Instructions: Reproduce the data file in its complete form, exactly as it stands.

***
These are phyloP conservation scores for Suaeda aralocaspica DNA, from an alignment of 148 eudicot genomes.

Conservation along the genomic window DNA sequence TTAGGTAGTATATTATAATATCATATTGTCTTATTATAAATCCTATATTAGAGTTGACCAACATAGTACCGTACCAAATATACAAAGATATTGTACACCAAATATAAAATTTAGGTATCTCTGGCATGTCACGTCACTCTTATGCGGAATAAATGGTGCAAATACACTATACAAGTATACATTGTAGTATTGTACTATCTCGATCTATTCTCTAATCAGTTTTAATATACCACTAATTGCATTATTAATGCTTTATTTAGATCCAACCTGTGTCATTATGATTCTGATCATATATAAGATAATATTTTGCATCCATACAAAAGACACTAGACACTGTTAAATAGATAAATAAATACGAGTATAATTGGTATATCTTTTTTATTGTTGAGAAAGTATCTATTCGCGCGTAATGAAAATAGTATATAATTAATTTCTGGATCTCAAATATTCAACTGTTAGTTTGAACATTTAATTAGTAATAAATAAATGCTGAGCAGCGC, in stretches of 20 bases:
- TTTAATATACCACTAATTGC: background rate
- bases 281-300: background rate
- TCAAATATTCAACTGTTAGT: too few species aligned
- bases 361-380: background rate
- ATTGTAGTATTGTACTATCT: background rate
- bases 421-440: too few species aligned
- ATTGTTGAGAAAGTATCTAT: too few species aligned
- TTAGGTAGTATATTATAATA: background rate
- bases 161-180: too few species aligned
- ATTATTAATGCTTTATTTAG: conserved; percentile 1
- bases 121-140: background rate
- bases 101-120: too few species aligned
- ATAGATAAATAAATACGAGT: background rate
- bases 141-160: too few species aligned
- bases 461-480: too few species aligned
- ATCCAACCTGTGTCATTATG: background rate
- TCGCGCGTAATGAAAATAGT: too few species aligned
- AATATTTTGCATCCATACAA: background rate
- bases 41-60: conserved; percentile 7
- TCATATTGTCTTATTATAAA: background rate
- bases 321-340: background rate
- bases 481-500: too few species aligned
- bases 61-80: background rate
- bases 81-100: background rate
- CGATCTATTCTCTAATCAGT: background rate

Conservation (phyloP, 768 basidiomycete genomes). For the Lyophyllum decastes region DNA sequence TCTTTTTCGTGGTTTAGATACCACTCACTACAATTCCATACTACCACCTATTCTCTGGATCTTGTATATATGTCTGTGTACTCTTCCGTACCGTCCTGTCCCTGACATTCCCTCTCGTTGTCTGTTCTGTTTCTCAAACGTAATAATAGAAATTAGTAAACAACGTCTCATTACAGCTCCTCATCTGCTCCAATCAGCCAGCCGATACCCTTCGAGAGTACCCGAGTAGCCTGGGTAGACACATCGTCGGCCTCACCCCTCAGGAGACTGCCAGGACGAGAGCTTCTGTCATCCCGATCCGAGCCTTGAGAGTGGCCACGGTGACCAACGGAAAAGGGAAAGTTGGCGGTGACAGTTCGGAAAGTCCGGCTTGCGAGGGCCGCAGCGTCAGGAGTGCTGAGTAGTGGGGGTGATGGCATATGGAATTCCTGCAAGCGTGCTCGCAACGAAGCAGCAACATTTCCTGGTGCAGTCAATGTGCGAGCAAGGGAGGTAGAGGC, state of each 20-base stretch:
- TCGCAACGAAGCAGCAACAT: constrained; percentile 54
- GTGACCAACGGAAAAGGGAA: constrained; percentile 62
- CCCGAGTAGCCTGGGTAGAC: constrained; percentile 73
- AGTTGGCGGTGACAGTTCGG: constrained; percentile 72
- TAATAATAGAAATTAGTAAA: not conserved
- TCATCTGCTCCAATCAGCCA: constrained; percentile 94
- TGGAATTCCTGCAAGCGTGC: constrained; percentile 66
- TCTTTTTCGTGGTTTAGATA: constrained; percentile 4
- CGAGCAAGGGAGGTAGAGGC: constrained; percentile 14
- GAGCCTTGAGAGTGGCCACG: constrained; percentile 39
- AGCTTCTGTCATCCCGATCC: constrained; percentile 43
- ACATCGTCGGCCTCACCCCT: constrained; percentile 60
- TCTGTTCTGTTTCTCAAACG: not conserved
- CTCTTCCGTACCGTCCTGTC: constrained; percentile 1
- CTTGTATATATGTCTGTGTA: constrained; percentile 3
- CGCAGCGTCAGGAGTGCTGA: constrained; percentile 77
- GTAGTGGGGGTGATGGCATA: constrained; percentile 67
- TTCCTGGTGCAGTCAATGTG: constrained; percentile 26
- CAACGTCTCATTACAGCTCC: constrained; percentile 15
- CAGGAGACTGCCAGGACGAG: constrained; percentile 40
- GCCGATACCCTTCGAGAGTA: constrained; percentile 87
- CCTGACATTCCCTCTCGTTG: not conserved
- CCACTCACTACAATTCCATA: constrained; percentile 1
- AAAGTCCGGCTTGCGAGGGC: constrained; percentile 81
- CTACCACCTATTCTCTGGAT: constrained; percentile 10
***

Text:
These are phyloP conservation scores for Suaeda aralocaspica DNA, from an alignment of 148 eudicot genomes.

Conservation along the genomic window DNA sequence TTAGGTAGTATATTATAATATCATATTGTCTTATTATAAATCCTATATTAGAGTTGACCAACATAGTACCGTACCAAATATACAAAGATATTGTACACCAAATATAAAATTTAGGTATCTCTGGCATGTCACGTCACTCTTATGCGGAATAAATGGTGCAAATACACTATACAAGTATACATTGTAGTATTGTACTATCTCGATCTATTCTCTAATCAGTTTTAATATACCACTAATTGCATTATTAATGCTTTATTTAGATCCAACCTGTGTCATTATGATTCTGATCATATATAAGATAATATTTTGCATCCATACAAAAGACACTAGACACTGTTAAATAGATAAATAAATACGAGTATAATTGGTATATCTTTTTTATTGTTGAGAAAGTATCTATTCGCGCGTAATGAAAATAGTATATAATTAATTTCTGGATCTCAAATATTCAACTGTTAGTTTGAACATTTAATTAGTAATAAATAAATGCTGAGCAGCGC, in stretches of 20 bases:
- TTTAATATACCACTAATTGC: background rate
- bases 281-300: background rate
- TCAAATATTCAACTGTTAGT: too few species aligned
- bases 361-380: background rate
- ATTGTAGTATTGTACTATCT: background rate
- bases 421-440: too few species aligned
- ATTGTTGAGAAAGTATCTAT: too few species aligned
- TTAGGTAGTATATTATAATA: background rate
- bases 161-180: too few species aligned
- ATTATTAATGCTTTATTTAG: conserved; percentile 1
- bases 121-140: background rate
- bases 101-120: too few species aligned
- ATAGATAAATAAATACGAGT: background rate
- bases 141-160: too few species aligned
- bases 461-480: too few species aligned
- ATCCAACCTGTGTCATTATG: background rate
- TCGCGCGTAATGAAAATAGT: too few species aligned
- AATATTTTGCATCCATACAA: background rate
- bases 41-60: conserved; percentile 7
- TCATATTGTCTTATTATAAA: background rate
- bases 321-340: background rate
- bases 481-500: too few species aligned
- bases 61-80: background rate
- bases 81-100: background rate
- CGATCTATTCTCTAATCAGT: background rate

Conservation (phyloP, 768 basidiomycete genomes). For the Lyophyllum decastes region DNA sequence TCTTTTTCGTGGTTTAGATACCACTCACTACAATTCCATACTACCACCTATTCTCTGGATCTTGTATATATGTCTGTGTACTCTTCCGTACCGTCCTGTCCCTGACATTCCCTCTCGTTGTCTGTTCTGTTTCTCAAACGTAATAATAGAAATTAGTAAACAACGTCTCATTACAGCTCCTCATCTGCTCCAATCAGCCAGCCGATACCCTTCGAGAGTACCCGAGTAGCCTGGGTAGACACATCGTCGGCCTCACCCCTCAGGAGACTGCCAGGACGAGAGCTTCTGTCATCCCGATCCGAGCCTTGAGAGTGGCCACGGTGACCAACGGAAAAGGGAAAGTTGGCGGTGACAGTTCGGAAAGTCCGGCTTGCGAGGGCCGCAGCGTCAGGAGTGCTGAGTAGTGGGGGTGATGGCATATGGAATTCCTGCAAGCGTGCTCGCAACGAAGCAGCAACATTTCCTGGTGCAGTCAATGTGCGAGCAAGGGAGGTAGAGGC, state of each 20-base stretch:
- TCGCAACGAAGCAGCAACAT: constrained; percentile 54
- GTGACCAACGGAAAAGGGAA: constrained; percentile 62
- CCCGAGTAGCCTGGGTAGAC: constrained; percentile 73
- AGTTGGCGGTGACAGTTCGG: constrained; percentile 72
- TAATAATAGAAATTAGTAAA: not conserved
- TCATCTGCTCCAATCAGCCA: constrained; percentile 94
- TGGAATTCCTGCAAGCGTGC: constrained; percentile 66
- TCTTTTTCGTGGTTTAGATA: constrained; percentile 4
- CGAGCAAGGGAGGTAGAGGC: constrained; percentile 14
- GAGCCTTGAGAGTGGCCACG: constrained; percentile 39
- AGCTTCTGTCATCCCGATCC: constrained; percentile 43
- ACATCGTCGGCCTCACCCCT: constrained; percentile 60
- TCTGTTCTGTTTCTCAAACG: not conserved
- CTCTTCCGTACCGTCCTGTC: constrained; percentile 1
- CTTGTATATATGTCTGTGTA: constrained; percentile 3
- CGCAGCGTCAGGAGTGCTGA: constrained; percentile 77
- GTAGTGGGGGTGATGGCATA: constrained; percentile 67
- TTCCTGGTGCAGTCAATGTG: constrained; percentile 26
- CAACGTCTCATTACAGCTCC: constrained; percentile 15
- CAGGAGACTGCCAGGACGAG: constrained; percentile 40
- GCCGATACCCTTCGAGAGTA: constrained; percentile 87
- CCTGACATTCCCTCTCGTTG: not conserved
- CCACTCACTACAATTCCATA: constrained; percentile 1
- AAAGTCCGGCTTGCGAGGGC: constrained; percentile 81
- CTACCACCTATTCTCTGGAT: constrained; percentile 10